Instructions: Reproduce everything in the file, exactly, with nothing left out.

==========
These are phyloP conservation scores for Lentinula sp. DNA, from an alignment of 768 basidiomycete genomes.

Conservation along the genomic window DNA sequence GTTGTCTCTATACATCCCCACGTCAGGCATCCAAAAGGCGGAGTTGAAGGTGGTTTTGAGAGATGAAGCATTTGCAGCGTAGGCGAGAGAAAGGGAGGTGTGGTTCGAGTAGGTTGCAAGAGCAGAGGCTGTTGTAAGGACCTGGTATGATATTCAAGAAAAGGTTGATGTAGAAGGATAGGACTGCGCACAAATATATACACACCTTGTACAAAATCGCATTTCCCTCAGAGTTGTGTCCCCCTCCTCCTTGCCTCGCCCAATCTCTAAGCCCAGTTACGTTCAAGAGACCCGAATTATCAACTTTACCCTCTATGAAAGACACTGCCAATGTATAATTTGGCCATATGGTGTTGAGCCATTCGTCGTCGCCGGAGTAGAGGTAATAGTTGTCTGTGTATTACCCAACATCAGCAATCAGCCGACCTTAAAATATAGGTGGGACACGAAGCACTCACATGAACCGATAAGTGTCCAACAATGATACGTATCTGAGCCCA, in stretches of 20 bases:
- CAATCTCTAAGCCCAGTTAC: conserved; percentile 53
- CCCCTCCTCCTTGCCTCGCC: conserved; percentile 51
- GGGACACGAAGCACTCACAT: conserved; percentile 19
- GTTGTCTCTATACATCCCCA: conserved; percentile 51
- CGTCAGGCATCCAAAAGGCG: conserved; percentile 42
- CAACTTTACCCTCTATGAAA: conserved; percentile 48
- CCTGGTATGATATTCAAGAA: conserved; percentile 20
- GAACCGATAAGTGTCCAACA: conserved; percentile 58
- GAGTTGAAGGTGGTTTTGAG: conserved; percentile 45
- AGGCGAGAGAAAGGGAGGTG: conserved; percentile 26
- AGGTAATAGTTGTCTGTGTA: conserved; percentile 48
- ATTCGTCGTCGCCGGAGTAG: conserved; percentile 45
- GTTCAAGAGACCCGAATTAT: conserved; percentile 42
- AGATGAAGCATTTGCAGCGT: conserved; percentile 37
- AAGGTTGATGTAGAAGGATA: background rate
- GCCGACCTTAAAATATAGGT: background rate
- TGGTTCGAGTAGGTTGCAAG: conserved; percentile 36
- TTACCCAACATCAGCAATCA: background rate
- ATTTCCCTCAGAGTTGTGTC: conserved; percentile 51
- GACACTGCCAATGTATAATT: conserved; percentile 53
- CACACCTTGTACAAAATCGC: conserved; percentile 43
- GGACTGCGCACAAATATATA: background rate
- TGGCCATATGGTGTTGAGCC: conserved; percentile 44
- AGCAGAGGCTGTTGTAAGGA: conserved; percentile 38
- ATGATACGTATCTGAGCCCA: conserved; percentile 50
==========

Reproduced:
These are phyloP conservation scores for Lentinula sp. DNA, from an alignment of 768 basidiomycete genomes.

Conservation along the genomic window DNA sequence GTTGTCTCTATACATCCCCACGTCAGGCATCCAAAAGGCGGAGTTGAAGGTGGTTTTGAGAGATGAAGCATTTGCAGCGTAGGCGAGAGAAAGGGAGGTGTGGTTCGAGTAGGTTGCAAGAGCAGAGGCTGTTGTAAGGACCTGGTATGATATTCAAGAAAAGGTTGATGTAGAAGGATAGGACTGCGCACAAATATATACACACCTTGTACAAAATCGCATTTCCCTCAGAGTTGTGTCCCCCTCCTCCTTGCCTCGCCCAATCTCTAAGCCCAGTTACGTTCAAGAGACCCGAATTATCAACTTTACCCTCTATGAAAGACACTGCCAATGTATAATTTGGCCATATGGTGTTGAGCCATTCGTCGTCGCCGGAGTAGAGGTAATAGTTGTCTGTGTATTACCCAACATCAGCAATCAGCCGACCTTAAAATATAGGTGGGACACGAAGCACTCACATGAACCGATAAGTGTCCAACAATGATACGTATCTGAGCCCA, in stretches of 20 bases:
- CAATCTCTAAGCCCAGTTAC: conserved; percentile 53
- CCCCTCCTCCTTGCCTCGCC: conserved; percentile 51
- GGGACACGAAGCACTCACAT: conserved; percentile 19
- GTTGTCTCTATACATCCCCA: conserved; percentile 51
- CGTCAGGCATCCAAAAGGCG: conserved; percentile 42
- CAACTTTACCCTCTATGAAA: conserved; percentile 48
- CCTGGTATGATATTCAAGAA: conserved; percentile 20
- GAACCGATAAGTGTCCAACA: conserved; percentile 58
- GAGTTGAAGGTGGTTTTGAG: conserved; percentile 45
- AGGCGAGAGAAAGGGAGGTG: conserved; percentile 26
- AGGTAATAGTTGTCTGTGTA: conserved; percentile 48
- ATTCGTCGTCGCCGGAGTAG: conserved; percentile 45
- GTTCAAGAGACCCGAATTAT: conserved; percentile 42
- AGATGAAGCATTTGCAGCGT: conserved; percentile 37
- AAGGTTGATGTAGAAGGATA: background rate
- GCCGACCTTAAAATATAGGT: background rate
- TGGTTCGAGTAGGTTGCAAG: conserved; percentile 36
- TTACCCAACATCAGCAATCA: background rate
- ATTTCCCTCAGAGTTGTGTC: conserved; percentile 51
- GACACTGCCAATGTATAATT: conserved; percentile 53
- CACACCTTGTACAAAATCGC: conserved; percentile 43
- GGACTGCGCACAAATATATA: background rate
- TGGCCATATGGTGTTGAGCC: conserved; percentile 44
- AGCAGAGGCTGTTGTAAGGA: conserved; percentile 38
- ATGATACGTATCTGAGCCCA: conserved; percentile 50